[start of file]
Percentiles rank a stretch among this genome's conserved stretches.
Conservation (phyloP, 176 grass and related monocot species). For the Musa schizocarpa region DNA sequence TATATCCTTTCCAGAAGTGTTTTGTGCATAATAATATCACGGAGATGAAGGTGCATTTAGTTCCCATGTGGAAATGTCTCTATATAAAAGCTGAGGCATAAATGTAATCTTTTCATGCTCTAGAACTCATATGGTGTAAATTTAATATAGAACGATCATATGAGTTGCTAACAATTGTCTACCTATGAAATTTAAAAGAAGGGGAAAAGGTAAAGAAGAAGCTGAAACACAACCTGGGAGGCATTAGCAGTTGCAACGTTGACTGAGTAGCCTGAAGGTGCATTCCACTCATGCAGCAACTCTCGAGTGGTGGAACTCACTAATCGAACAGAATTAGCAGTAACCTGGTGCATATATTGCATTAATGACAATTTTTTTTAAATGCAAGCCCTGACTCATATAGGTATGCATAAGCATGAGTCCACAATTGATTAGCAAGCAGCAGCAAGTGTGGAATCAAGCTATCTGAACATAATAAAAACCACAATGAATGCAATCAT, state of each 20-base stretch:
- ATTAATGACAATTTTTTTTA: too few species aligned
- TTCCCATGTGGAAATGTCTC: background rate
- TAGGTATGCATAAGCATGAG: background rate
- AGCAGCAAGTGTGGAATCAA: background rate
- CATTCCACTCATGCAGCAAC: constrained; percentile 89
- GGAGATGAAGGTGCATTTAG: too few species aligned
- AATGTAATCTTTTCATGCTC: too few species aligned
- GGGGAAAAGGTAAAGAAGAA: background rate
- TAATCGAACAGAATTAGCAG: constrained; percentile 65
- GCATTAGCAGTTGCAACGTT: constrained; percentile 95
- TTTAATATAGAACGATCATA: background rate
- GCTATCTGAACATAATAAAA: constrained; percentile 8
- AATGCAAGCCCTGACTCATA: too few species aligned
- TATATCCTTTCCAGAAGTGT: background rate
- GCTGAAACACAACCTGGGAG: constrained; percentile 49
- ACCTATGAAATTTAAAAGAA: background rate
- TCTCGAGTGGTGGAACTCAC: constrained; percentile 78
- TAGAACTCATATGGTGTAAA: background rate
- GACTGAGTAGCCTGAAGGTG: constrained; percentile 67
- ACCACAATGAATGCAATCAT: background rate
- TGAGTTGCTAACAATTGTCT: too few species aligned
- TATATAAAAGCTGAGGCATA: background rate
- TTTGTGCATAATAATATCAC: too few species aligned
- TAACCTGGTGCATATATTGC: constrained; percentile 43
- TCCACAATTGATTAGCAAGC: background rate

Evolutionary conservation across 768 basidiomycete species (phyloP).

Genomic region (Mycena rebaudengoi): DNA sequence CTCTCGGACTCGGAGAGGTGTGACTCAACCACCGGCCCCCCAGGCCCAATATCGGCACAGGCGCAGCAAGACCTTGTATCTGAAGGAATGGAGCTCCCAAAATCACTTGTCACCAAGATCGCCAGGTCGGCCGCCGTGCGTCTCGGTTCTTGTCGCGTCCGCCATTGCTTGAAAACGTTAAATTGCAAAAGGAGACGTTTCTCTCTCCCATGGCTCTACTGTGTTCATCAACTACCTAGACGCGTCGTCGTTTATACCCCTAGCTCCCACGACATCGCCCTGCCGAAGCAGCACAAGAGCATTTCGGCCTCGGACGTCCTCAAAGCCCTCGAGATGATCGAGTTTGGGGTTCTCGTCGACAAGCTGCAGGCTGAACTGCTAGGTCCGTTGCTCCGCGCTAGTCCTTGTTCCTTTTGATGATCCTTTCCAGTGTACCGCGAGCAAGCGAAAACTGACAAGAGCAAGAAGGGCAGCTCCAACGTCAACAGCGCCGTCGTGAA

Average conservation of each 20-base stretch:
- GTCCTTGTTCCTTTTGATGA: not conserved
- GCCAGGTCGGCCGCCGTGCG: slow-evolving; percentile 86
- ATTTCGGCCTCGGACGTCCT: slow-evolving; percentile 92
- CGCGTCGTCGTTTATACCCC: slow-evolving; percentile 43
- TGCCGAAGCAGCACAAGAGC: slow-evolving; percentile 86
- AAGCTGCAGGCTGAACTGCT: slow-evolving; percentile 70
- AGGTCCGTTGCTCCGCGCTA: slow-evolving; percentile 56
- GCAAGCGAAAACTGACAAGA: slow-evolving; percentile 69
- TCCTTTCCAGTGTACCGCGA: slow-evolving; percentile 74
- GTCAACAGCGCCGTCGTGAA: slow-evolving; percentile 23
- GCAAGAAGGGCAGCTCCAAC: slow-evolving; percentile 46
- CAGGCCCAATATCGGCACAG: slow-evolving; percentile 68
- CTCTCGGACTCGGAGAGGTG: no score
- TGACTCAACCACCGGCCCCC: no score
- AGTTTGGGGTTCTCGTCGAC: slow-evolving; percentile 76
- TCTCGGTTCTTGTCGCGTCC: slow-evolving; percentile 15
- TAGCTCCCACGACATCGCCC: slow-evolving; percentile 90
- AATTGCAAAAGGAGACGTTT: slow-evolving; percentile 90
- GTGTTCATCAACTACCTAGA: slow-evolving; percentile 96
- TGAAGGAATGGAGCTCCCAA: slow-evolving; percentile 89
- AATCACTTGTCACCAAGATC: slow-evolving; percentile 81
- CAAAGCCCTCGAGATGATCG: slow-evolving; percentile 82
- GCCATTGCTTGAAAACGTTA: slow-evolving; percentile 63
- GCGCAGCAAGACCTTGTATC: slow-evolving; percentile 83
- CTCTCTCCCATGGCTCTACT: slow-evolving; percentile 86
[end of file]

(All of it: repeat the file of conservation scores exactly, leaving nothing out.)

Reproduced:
Percentiles rank a stretch among this genome's conserved stretches.
Conservation (phyloP, 176 grass and related monocot species). For the Musa schizocarpa region DNA sequence TATATCCTTTCCAGAAGTGTTTTGTGCATAATAATATCACGGAGATGAAGGTGCATTTAGTTCCCATGTGGAAATGTCTCTATATAAAAGCTGAGGCATAAATGTAATCTTTTCATGCTCTAGAACTCATATGGTGTAAATTTAATATAGAACGATCATATGAGTTGCTAACAATTGTCTACCTATGAAATTTAAAAGAAGGGGAAAAGGTAAAGAAGAAGCTGAAACACAACCTGGGAGGCATTAGCAGTTGCAACGTTGACTGAGTAGCCTGAAGGTGCATTCCACTCATGCAGCAACTCTCGAGTGGTGGAACTCACTAATCGAACAGAATTAGCAGTAACCTGGTGCATATATTGCATTAATGACAATTTTTTTTAAATGCAAGCCCTGACTCATATAGGTATGCATAAGCATGAGTCCACAATTGATTAGCAAGCAGCAGCAAGTGTGGAATCAAGCTATCTGAACATAATAAAAACCACAATGAATGCAATCAT, state of each 20-base stretch:
- ATTAATGACAATTTTTTTTA: too few species aligned
- TTCCCATGTGGAAATGTCTC: background rate
- TAGGTATGCATAAGCATGAG: background rate
- AGCAGCAAGTGTGGAATCAA: background rate
- CATTCCACTCATGCAGCAAC: constrained; percentile 89
- GGAGATGAAGGTGCATTTAG: too few species aligned
- AATGTAATCTTTTCATGCTC: too few species aligned
- GGGGAAAAGGTAAAGAAGAA: background rate
- TAATCGAACAGAATTAGCAG: constrained; percentile 65
- GCATTAGCAGTTGCAACGTT: constrained; percentile 95
- TTTAATATAGAACGATCATA: background rate
- GCTATCTGAACATAATAAAA: constrained; percentile 8
- AATGCAAGCCCTGACTCATA: too few species aligned
- TATATCCTTTCCAGAAGTGT: background rate
- GCTGAAACACAACCTGGGAG: constrained; percentile 49
- ACCTATGAAATTTAAAAGAA: background rate
- TCTCGAGTGGTGGAACTCAC: constrained; percentile 78
- TAGAACTCATATGGTGTAAA: background rate
- GACTGAGTAGCCTGAAGGTG: constrained; percentile 67
- ACCACAATGAATGCAATCAT: background rate
- TGAGTTGCTAACAATTGTCT: too few species aligned
- TATATAAAAGCTGAGGCATA: background rate
- TTTGTGCATAATAATATCAC: too few species aligned
- TAACCTGGTGCATATATTGC: constrained; percentile 43
- TCCACAATTGATTAGCAAGC: background rate

Evolutionary conservation across 768 basidiomycete species (phyloP).

Genomic region (Mycena rebaudengoi): DNA sequence CTCTCGGACTCGGAGAGGTGTGACTCAACCACCGGCCCCCCAGGCCCAATATCGGCACAGGCGCAGCAAGACCTTGTATCTGAAGGAATGGAGCTCCCAAAATCACTTGTCACCAAGATCGCCAGGTCGGCCGCCGTGCGTCTCGGTTCTTGTCGCGTCCGCCATTGCTTGAAAACGTTAAATTGCAAAAGGAGACGTTTCTCTCTCCCATGGCTCTACTGTGTTCATCAACTACCTAGACGCGTCGTCGTTTATACCCCTAGCTCCCACGACATCGCCCTGCCGAAGCAGCACAAGAGCATTTCGGCCTCGGACGTCCTCAAAGCCCTCGAGATGATCGAGTTTGGGGTTCTCGTCGACAAGCTGCAGGCTGAACTGCTAGGTCCGTTGCTCCGCGCTAGTCCTTGTTCCTTTTGATGATCCTTTCCAGTGTACCGCGAGCAAGCGAAAACTGACAAGAGCAAGAAGGGCAGCTCCAACGTCAACAGCGCCGTCGTGAA

Average conservation of each 20-base stretch:
- GTCCTTGTTCCTTTTGATGA: not conserved
- GCCAGGTCGGCCGCCGTGCG: slow-evolving; percentile 86
- ATTTCGGCCTCGGACGTCCT: slow-evolving; percentile 92
- CGCGTCGTCGTTTATACCCC: slow-evolving; percentile 43
- TGCCGAAGCAGCACAAGAGC: slow-evolving; percentile 86
- AAGCTGCAGGCTGAACTGCT: slow-evolving; percentile 70
- AGGTCCGTTGCTCCGCGCTA: slow-evolving; percentile 56
- GCAAGCGAAAACTGACAAGA: slow-evolving; percentile 69
- TCCTTTCCAGTGTACCGCGA: slow-evolving; percentile 74
- GTCAACAGCGCCGTCGTGAA: slow-evolving; percentile 23
- GCAAGAAGGGCAGCTCCAAC: slow-evolving; percentile 46
- CAGGCCCAATATCGGCACAG: slow-evolving; percentile 68
- CTCTCGGACTCGGAGAGGTG: no score
- TGACTCAACCACCGGCCCCC: no score
- AGTTTGGGGTTCTCGTCGAC: slow-evolving; percentile 76
- TCTCGGTTCTTGTCGCGTCC: slow-evolving; percentile 15
- TAGCTCCCACGACATCGCCC: slow-evolving; percentile 90
- AATTGCAAAAGGAGACGTTT: slow-evolving; percentile 90
- GTGTTCATCAACTACCTAGA: slow-evolving; percentile 96
- TGAAGGAATGGAGCTCCCAA: slow-evolving; percentile 89
- AATCACTTGTCACCAAGATC: slow-evolving; percentile 81
- CAAAGCCCTCGAGATGATCG: slow-evolving; percentile 82
- GCCATTGCTTGAAAACGTTA: slow-evolving; percentile 63
- GCGCAGCAAGACCTTGTATC: slow-evolving; percentile 83
- CTCTCTCCCATGGCTCTACT: slow-evolving; percentile 86